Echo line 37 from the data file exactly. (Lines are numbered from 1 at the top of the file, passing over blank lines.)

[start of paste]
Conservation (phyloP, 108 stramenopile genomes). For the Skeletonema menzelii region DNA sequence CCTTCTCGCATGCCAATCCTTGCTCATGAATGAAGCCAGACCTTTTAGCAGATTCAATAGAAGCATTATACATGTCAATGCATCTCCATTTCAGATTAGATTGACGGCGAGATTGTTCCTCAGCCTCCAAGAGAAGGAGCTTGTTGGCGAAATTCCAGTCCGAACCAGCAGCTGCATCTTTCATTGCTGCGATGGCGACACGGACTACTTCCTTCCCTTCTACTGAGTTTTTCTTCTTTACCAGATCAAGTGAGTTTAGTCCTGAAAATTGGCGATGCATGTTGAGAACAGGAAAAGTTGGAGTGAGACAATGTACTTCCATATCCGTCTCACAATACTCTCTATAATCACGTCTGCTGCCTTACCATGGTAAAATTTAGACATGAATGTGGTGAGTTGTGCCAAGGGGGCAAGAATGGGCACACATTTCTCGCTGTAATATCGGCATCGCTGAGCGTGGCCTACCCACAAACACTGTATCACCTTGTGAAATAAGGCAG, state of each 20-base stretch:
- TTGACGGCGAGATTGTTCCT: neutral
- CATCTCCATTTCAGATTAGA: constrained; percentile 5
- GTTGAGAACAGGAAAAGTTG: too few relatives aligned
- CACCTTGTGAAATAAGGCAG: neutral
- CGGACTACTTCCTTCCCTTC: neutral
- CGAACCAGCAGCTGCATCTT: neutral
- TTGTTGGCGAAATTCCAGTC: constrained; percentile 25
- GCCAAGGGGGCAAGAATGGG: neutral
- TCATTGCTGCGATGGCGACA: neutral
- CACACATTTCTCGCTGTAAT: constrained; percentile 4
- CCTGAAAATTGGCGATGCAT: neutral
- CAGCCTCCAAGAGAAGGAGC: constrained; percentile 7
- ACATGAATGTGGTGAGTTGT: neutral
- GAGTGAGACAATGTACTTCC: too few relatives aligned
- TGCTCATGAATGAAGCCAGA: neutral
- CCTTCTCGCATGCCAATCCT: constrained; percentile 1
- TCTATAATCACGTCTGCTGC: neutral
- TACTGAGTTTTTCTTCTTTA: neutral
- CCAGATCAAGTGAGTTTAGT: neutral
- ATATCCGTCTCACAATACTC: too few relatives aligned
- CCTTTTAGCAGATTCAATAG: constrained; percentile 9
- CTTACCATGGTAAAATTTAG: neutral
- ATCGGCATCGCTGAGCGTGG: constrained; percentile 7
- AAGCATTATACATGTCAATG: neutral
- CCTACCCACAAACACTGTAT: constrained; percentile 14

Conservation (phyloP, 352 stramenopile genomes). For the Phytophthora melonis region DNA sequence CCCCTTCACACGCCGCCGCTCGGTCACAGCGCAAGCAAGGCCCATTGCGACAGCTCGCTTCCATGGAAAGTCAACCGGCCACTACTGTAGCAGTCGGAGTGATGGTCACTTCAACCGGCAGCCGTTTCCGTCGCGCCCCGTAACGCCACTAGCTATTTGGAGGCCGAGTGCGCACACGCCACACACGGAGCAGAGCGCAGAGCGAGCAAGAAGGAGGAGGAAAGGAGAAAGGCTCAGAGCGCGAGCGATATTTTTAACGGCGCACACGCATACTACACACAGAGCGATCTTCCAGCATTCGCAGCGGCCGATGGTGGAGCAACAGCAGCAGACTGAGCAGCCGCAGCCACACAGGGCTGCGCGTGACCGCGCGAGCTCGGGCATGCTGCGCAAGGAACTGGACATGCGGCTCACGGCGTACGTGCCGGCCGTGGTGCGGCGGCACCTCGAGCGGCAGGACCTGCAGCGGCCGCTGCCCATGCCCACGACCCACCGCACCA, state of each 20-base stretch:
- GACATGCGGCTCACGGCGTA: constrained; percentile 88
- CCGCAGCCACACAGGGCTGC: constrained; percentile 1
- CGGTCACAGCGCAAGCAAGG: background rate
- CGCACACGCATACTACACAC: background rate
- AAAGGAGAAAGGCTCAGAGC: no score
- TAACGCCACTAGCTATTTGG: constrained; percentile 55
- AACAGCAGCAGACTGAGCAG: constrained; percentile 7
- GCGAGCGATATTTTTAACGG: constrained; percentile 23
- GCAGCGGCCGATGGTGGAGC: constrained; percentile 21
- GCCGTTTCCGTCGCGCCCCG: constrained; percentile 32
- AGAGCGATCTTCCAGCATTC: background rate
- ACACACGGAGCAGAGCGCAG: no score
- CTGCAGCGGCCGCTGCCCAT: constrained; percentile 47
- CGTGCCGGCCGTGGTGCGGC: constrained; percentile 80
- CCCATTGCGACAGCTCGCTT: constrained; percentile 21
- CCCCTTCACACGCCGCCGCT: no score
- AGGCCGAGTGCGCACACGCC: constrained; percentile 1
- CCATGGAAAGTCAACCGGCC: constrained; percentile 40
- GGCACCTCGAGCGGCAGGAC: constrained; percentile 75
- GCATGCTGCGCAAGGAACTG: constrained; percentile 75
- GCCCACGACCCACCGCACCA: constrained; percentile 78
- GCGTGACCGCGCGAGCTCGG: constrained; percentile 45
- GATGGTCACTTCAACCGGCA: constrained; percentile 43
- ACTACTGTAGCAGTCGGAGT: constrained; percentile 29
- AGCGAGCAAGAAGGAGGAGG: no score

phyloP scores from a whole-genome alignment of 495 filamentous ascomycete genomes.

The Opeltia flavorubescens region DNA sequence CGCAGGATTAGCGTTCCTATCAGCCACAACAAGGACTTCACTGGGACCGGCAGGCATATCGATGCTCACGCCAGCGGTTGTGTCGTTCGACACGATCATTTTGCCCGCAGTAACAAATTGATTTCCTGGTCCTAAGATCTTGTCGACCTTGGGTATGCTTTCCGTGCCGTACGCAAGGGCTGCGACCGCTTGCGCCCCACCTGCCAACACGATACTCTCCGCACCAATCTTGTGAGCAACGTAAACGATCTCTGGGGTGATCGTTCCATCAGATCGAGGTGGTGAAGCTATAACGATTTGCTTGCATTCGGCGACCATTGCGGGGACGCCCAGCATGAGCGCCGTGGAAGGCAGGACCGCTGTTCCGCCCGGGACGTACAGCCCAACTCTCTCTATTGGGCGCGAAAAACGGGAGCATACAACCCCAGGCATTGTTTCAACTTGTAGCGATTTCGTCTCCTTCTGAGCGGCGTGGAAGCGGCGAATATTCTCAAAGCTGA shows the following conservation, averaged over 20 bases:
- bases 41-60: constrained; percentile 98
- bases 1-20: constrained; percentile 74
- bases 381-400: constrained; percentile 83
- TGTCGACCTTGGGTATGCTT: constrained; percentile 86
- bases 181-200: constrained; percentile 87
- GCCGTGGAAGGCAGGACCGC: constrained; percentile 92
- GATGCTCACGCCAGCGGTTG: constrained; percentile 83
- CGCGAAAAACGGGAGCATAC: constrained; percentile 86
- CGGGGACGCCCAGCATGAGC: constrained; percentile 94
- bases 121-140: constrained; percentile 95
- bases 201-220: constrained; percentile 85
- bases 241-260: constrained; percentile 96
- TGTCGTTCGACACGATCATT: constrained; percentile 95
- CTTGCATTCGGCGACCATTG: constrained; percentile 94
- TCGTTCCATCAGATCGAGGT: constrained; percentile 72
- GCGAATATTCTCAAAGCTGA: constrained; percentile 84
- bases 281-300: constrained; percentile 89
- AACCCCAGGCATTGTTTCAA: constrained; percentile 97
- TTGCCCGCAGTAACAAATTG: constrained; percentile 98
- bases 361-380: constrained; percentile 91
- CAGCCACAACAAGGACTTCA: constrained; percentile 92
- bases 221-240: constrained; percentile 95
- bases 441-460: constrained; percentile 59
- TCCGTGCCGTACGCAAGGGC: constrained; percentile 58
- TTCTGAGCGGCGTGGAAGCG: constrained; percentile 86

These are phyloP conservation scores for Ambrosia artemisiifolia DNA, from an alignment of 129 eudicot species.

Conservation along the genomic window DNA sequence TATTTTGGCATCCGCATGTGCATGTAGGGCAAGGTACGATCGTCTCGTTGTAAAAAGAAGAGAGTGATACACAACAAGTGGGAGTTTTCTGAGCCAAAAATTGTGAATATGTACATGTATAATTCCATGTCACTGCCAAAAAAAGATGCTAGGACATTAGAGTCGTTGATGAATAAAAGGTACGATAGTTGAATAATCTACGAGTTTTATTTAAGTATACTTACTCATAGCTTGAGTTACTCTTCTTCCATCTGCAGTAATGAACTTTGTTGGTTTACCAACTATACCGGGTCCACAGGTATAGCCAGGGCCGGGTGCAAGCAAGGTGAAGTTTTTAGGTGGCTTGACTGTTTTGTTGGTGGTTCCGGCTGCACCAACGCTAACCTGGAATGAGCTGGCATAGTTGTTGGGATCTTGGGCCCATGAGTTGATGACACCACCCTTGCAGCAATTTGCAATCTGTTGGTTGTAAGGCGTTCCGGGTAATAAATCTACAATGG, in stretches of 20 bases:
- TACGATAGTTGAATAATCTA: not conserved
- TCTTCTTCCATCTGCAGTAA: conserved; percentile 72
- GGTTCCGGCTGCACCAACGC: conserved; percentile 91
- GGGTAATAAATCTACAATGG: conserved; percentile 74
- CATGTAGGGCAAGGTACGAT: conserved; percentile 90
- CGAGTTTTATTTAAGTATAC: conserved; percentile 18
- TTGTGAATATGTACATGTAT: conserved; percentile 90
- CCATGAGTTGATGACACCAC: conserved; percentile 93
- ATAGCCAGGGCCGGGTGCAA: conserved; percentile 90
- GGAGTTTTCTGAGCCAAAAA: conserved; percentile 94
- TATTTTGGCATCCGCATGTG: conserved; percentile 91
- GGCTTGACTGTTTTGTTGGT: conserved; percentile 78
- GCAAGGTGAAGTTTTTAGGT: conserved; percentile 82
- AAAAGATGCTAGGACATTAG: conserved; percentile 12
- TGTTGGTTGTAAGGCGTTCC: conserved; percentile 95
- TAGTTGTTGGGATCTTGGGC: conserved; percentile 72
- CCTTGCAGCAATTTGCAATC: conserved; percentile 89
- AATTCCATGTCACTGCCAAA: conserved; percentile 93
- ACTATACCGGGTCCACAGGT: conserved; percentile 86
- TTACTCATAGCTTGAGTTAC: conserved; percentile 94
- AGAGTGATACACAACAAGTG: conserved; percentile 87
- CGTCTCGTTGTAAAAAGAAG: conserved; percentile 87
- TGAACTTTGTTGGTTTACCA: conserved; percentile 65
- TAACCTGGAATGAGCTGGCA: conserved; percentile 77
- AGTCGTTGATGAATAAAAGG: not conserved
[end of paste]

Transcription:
- GCCGTTTCCGTCGCGCCCCG: constrained; percentile 32